A legacy of learning
She’s my neighbour and yet I never took the time to hear her story. I had heard a lot about the Danish woman and admired her. It was difficult not to admire Anni Kanafani, a foreigner who decided to live through Lebanon’s vicious 16-year civil war for one reason: to keep her husband’s memory alive and continue spreading his ideas in the Arab world.
Her husband was Ghassan Kanafani – considered one of the greatest Arab writers of his time. He had become a symbol of the Palestinian struggle in his lifetime. On 8 July 1972 he was killed in a car explosion. Anni was supposed to have been with him in the car that day but she decided to stay home with their two young children. Instead their young niece, Lamise, went with him.
A few minutes after the two of them had left the apartment there was the sound of a tremendous explosion. Anni ran outside. There she found Lamise’s body – and her husband’s leg. The car they had climbed into was completely destroyed. The blast had hurled the rest of Ghassan’s body into a valley beside the family’s home.
Six months later Israeli journalist Raphael Rothstein revealed in an article that Israeli agents had been responsible for the murder. Israel was implementing Operation: God’s Wrath, under the command of Prime Minister Golda Meir’s Special Adviser on Security Affairs, General Aharon Yariv. The operation’s aim was to eliminate Palestinians capable of providing leadership to the movement.
A grieving Anni knew what she had to do. ‘I wanted to show the Israelis that they might have killed Ghassan physically, but not spiritually,’ she said. ‘He was too important as a journalist, writer, artist and political analyst.’
She decided to remain in Lebanon and bring up their two children as Palestinians – as her husband would have wished them to be.
With the help of family and friends, she formed the Ghassan Kanafani Cultural Foundation. The aim was to collect and publish all of her husband’s literary work. Since his death, his novels, short stories, plays and essays have been collected and published in Arabic. His books have been translated into 18 languages and have appeared in 20 different countries. His best-known novel, Men in the Sun – the story of three Palestinian refugees trying to seek a better life in the Arab world – was made into a movie in 1972 and has won several prizes.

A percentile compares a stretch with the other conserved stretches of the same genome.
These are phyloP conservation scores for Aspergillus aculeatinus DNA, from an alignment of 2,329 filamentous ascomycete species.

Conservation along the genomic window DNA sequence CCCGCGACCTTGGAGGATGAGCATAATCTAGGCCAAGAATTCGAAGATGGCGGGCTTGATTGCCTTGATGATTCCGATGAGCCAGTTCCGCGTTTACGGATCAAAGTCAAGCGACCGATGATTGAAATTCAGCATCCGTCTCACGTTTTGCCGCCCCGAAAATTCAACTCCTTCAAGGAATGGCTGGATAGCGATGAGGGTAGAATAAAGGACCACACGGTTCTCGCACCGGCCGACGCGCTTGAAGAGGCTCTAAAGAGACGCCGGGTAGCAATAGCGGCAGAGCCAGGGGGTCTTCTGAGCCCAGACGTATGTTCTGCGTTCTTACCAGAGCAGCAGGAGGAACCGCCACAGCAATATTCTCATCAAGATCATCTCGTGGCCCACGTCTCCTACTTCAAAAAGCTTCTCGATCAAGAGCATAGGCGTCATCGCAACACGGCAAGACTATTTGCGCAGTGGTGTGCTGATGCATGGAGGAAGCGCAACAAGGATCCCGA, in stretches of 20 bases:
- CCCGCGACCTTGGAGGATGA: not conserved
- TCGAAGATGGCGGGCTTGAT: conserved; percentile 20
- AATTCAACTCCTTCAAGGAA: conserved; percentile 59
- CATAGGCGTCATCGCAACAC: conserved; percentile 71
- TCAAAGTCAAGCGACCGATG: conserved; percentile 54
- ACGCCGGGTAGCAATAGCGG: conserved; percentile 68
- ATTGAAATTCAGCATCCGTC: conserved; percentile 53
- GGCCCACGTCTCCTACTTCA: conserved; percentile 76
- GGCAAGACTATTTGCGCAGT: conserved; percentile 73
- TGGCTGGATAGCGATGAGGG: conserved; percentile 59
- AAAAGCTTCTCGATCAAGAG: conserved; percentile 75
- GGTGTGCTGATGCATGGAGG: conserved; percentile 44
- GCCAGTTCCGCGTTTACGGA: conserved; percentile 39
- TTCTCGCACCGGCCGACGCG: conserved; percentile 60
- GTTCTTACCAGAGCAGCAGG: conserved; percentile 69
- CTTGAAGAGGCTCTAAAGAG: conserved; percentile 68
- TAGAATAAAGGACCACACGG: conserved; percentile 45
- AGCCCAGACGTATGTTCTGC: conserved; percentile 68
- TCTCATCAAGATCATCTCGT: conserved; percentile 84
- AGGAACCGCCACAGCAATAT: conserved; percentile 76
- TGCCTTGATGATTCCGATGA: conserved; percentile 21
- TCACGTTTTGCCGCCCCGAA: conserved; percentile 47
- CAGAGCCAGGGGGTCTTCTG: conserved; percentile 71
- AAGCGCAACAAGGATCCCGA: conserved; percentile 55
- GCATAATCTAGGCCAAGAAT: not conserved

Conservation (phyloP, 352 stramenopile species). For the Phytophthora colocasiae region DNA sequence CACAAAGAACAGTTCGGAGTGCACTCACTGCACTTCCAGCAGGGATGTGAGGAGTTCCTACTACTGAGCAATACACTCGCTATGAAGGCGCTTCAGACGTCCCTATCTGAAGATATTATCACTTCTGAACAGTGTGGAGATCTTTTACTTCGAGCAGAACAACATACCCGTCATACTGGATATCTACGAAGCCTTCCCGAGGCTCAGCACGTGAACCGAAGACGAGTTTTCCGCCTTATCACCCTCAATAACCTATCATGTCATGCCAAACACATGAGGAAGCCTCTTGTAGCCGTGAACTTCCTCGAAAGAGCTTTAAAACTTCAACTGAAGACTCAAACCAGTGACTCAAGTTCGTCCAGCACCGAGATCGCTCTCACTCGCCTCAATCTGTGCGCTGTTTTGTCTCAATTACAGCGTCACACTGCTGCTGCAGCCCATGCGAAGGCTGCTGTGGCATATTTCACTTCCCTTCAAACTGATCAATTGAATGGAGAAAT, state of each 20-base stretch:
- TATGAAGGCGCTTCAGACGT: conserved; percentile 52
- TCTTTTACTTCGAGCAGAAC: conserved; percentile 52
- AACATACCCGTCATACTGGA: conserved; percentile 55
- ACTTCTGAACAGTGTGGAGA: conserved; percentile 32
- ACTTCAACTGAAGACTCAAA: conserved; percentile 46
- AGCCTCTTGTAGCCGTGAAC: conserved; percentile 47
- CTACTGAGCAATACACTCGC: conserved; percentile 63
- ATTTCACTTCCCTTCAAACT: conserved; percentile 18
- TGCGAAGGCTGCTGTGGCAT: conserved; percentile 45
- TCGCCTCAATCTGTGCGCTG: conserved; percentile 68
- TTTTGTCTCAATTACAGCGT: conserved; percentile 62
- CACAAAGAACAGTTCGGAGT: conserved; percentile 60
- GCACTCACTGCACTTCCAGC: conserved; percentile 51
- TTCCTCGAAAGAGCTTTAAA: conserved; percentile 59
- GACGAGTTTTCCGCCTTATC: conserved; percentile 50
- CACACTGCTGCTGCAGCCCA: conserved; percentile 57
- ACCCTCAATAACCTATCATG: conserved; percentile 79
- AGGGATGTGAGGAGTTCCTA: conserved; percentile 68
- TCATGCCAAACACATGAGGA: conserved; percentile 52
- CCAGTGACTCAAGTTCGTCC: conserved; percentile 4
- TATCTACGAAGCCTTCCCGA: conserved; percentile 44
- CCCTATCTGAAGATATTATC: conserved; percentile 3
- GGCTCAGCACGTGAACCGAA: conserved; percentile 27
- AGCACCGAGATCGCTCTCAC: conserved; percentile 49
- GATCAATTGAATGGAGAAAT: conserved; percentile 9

Born in 1936 in Acre, Ghassan fled with his family to Lebanon in 1948. News of the Deir Yassin massacre – where the Jewish militant organizations Irgun and Stern killed 254 villagers – had reached them. Ghassan turned 12 on 9 April, the day of the massacre. He never celebrated his birthday again.
Meanwhile in Denmark Anni’s family were happy to learn that a Jewish state had been created. In 1960 she attended a conference in Yugoslavia where she met some Palestinian students. The discussions that ensued shocked her. ‘We had no idea what had happened,’ she said. ‘It became clear to me that the world had buried the Palestinians.’
Intrigued by the Palestinian struggle, Anni travelled to Lebanon a year later. Here, she was given the telephone number of a newspaper editor – Ghassan Kanafani. She was told that he would be her best guide to the Palestinian cause.
A tall, thin 25-yearold man greeted her. Anni explained that she would like to visit some Palestinian camps. An adamant Ghassan replied that ‘my people are not animals in a zoo,’ recalls Anni. ‘You must have a good background about them before you go and visit.’ From there discussions ensued. Anni found herself drawn to Ghassan’s ideas – and two months later the couple were married.
Anni began teaching at a kindergarten and Ghassan continued with his writing. In 1969 he became a spokesperson for the Popular Front for the Liberation of Palestine and the editor-in-chief of its weekly Al-Hadaf.
Two years after his death the Foundation opened kindergartens in refugee camps. ‘I knew I could not continue his work the way he was doing,’ says Anni, ‘but I could do it in another way.’ By 1999 the Foundation had opened eight kindergartens and two libraries in refugee camps across the country. Disabled children were integrated in 1986. Thousands of children have started their education in the Foundation’s kindergartens.
‘We are continuing Ghassan’s ideas,’ said Anni. ‘He believed in giving the children hope for the future. He always said that this is going to be a difficult struggle and that he himself will never be able to go back home but the children will. They are the future.’
This article is from
the December 2002 issue
of New Internationalist.
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